Brits in a snit Dispute: Did Charles Dickens put naughty stuff in his books? Indeed he did, says University of Maryland's William Cohen. Stuff and nonsense, say British fans.


LONDON -- It's not every University of Maryland English professor who finds his work ridiculed on the front page of a British newspaper. But then, few have ever courted controversy like William A. Cohen, whose book outlines a sexual reading of works by Charles Dickens.

Cohen's "Sex Scandal: The Private Parts of Victorian Fiction," was panned by the Observer recently in an article headlined "Coded erotica of 'filthy' Dickens."

The article claimed "The lunatics have taken over the asylum" of American academia, and went on to quote Dickens scholar John Sutherland of London University, who exclaimed: "Any ordinary Dickens fan reading Cohen will think he's a Martian."

The flap shows the affinity the English still have for Dickens, the 19th-century author of such classics as "Oliver Twist," "David Copperfield" and "A Tale of Two Cities." When Cohen's book was published in the United States late last year, it caused hardly a ripple.

In one chapter of his book, Cohen provides an alternate view of Dickens, claiming the chronicler of the Victorian Age inserted references to masturbation in such works as "Great Expectations."

Among the examples Cohen cites is Pip's stealing buttered toast and hiding it down his trousers, where it becomes his "secret burden," until he "deposited that part of my conscience in my garret bedroom."

He also points to a character from "Oliver Twist" called Bates, whom Dickens referred to as Master Bates.

"Dickens was no dummy," Cohen says. "He knew what he was doing."

Despite the criticism he has received in Britain, the 32-year-old Cohen stands by his work.

"The book as a whole investigates the ways in which sex became a taboo subject in the 19th century," he says. "I argue that sexuality becomes this extraordinarily prohibited subject, largely by virtue of its appearance in two popular narrative forms -- newspapers and realist fiction.

"The book as a whole makes the argument that these kinds of publications produced sexuality in its modern form, something that is secret, shameful and unspeakable," Cohen says.

To many British academics, Cohen's work is simply ridiculous.

"Well, this is the sort of thing that is getting written now by some people in the groves of American academia," says David Parker, curator of the Dickens House Museum in London.

"What happens is people get paid rather good salaries for doing not a tremendous amount of work," he says.

"Some of them feel a need to defend this by writing indigestible, difficult to understand books that are incoherent. The other thing they try to do is rack the secret of the universe every so often. And the secret has to be so dazzling. The great custom in the West ever since Freud came along is to say it all has to do with sex," Parker says.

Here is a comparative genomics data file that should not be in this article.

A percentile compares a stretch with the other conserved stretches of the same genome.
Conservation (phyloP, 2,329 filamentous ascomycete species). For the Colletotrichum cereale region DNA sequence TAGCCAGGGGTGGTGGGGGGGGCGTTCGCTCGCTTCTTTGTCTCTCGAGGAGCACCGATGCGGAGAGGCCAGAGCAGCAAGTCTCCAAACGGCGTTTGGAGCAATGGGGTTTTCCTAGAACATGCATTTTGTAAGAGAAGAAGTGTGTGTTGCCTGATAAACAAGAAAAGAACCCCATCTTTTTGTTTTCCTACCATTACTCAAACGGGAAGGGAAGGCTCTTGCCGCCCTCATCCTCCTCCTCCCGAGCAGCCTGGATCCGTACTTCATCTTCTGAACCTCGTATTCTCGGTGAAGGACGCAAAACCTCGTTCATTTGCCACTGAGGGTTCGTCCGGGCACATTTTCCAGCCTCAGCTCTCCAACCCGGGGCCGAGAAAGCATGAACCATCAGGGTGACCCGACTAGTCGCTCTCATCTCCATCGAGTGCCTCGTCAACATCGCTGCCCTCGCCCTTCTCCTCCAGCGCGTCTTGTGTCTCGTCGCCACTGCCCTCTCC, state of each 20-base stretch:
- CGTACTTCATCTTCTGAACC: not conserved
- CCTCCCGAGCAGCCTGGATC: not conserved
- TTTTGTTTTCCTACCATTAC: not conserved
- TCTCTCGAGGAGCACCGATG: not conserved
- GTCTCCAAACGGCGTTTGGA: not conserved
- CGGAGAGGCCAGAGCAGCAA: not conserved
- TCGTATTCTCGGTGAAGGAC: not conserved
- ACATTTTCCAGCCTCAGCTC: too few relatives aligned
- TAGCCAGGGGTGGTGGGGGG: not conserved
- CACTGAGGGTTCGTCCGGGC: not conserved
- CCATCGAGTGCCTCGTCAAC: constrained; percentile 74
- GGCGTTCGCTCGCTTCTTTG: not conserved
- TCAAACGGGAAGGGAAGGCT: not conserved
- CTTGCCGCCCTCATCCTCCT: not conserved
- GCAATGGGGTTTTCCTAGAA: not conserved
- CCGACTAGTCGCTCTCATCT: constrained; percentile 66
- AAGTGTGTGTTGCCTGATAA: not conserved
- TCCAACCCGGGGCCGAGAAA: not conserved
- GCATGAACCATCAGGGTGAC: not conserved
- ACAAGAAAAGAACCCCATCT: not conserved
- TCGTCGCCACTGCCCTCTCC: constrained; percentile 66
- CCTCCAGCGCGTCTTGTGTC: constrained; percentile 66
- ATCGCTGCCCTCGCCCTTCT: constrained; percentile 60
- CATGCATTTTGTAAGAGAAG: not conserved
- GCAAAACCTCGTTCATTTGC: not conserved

Malcolm Andrews, editor of the Dickensian, says Cohen's book is treated with disdain. Like many of his counterparts here, he says he hasn't read the work, just some provocative passages.

Andrews says, "The reaction in this country is this: If it's not helpless laughter, then it is resentment that someone is making these extraordinary hypotheses based on very slender evidence.

"This is just one particularly spectacular version of long-running battles between the theoretical avant-garde and the more conservative academic establishment in relation to the limits of critical theory," he adds.

But Cohen does have a potential backer in Stephen Connor at the University of London.

"His argument strikes me as interesting and in a certain way plausible," Connor says. "There are passages in 'Great Expectations' where there is enormous anxiety about what is in your trousers and the prospect of you losing what is in your trousers. Those passages are very dreamlike and strange and could easily, for a Victorian reader, drift into the areas of the sexual and the forbidden."

Dickens scholar Sutherland, who did a critical review of the work, says it still merited being published, and should not inhibit Cohen's ability to gain tenure at the University of Maryland's College Park campus.

In his review in the Times Literary Supplement, Sutherland claimed Cohen didn't "go far enough" to uncover the private parts of Victorian literature. He wrote Cohen overlooked the Victorian novelists' "deliberate sexual winks, nudges and innuendo."

On the whole, though, Sutherland says the book has done a great service.

"Anything that gets people talking about Dickens is good," Sutherland says. "And this book has people talking. When was the last time Dickens got on the front page of a British national newspaper?"

Pub Date: 2/24/97

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